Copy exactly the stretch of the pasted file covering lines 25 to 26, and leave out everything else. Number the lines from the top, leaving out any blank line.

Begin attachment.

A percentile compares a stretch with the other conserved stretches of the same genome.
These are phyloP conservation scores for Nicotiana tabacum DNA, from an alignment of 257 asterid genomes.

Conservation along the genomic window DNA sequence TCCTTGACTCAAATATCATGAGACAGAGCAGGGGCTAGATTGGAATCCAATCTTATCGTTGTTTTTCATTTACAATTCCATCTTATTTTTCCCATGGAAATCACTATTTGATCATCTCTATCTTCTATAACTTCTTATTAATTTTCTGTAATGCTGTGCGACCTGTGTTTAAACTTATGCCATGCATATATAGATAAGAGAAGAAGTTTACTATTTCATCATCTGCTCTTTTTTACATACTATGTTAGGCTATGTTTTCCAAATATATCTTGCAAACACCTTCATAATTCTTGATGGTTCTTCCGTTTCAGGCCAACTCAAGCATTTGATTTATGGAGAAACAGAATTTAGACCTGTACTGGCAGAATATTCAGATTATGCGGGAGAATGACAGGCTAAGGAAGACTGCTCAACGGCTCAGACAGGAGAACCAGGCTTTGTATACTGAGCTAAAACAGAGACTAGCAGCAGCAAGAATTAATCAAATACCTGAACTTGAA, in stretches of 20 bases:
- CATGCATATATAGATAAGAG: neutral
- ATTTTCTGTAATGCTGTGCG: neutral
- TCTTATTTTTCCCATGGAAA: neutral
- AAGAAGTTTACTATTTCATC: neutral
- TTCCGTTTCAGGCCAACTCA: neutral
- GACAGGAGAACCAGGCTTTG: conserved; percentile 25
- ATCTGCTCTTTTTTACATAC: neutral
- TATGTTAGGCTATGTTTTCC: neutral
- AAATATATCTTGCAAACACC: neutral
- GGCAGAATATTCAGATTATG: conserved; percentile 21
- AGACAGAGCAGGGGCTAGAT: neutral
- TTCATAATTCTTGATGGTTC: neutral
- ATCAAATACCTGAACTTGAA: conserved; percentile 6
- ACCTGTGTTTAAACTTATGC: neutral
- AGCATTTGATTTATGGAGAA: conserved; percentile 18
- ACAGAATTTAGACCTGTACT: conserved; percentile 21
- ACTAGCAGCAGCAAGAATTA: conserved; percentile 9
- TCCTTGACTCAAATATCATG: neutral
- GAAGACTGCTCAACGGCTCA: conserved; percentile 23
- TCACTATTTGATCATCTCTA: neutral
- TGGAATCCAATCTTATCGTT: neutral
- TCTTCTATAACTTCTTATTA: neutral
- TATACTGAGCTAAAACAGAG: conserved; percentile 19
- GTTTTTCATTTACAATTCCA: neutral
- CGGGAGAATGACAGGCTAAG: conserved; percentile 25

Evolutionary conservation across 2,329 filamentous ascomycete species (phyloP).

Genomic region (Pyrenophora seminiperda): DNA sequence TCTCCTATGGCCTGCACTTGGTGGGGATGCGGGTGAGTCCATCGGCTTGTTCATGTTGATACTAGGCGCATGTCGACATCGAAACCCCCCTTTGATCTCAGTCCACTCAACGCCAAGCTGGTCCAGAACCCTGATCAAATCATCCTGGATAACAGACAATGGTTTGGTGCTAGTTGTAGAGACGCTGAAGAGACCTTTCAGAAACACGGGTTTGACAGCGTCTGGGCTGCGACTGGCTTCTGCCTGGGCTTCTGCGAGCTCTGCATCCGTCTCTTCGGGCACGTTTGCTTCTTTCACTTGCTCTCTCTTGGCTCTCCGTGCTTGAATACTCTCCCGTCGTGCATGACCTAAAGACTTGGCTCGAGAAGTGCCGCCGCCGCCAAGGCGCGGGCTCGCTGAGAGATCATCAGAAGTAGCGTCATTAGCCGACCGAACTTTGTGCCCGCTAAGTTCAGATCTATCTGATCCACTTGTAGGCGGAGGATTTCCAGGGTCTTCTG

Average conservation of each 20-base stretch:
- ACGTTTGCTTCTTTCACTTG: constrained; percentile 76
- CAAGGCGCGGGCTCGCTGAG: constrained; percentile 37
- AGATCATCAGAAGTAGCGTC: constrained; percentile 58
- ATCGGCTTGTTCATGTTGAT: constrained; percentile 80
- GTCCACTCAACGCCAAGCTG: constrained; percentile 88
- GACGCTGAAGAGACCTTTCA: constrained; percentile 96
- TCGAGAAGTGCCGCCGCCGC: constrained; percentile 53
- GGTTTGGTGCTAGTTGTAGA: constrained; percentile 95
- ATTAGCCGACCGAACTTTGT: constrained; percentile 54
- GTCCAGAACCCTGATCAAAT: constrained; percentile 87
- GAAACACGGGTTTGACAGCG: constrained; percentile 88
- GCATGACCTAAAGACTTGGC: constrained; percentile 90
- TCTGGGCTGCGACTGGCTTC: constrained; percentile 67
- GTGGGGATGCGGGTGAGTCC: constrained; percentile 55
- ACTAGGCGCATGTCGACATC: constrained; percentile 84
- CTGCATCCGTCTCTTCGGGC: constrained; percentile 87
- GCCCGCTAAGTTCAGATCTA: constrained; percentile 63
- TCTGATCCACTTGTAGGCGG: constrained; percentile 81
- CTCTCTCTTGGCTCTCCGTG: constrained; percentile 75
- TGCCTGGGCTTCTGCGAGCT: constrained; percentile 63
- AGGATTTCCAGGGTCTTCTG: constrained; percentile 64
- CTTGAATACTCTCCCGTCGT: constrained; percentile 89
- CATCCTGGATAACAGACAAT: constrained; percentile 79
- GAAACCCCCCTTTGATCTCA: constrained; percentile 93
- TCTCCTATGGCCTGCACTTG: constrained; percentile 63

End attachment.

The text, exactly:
- TCTTCTATAACTTCTTATTA: neutral
- TATACTGAGCTAAAACAGAG: conserved; percentile 19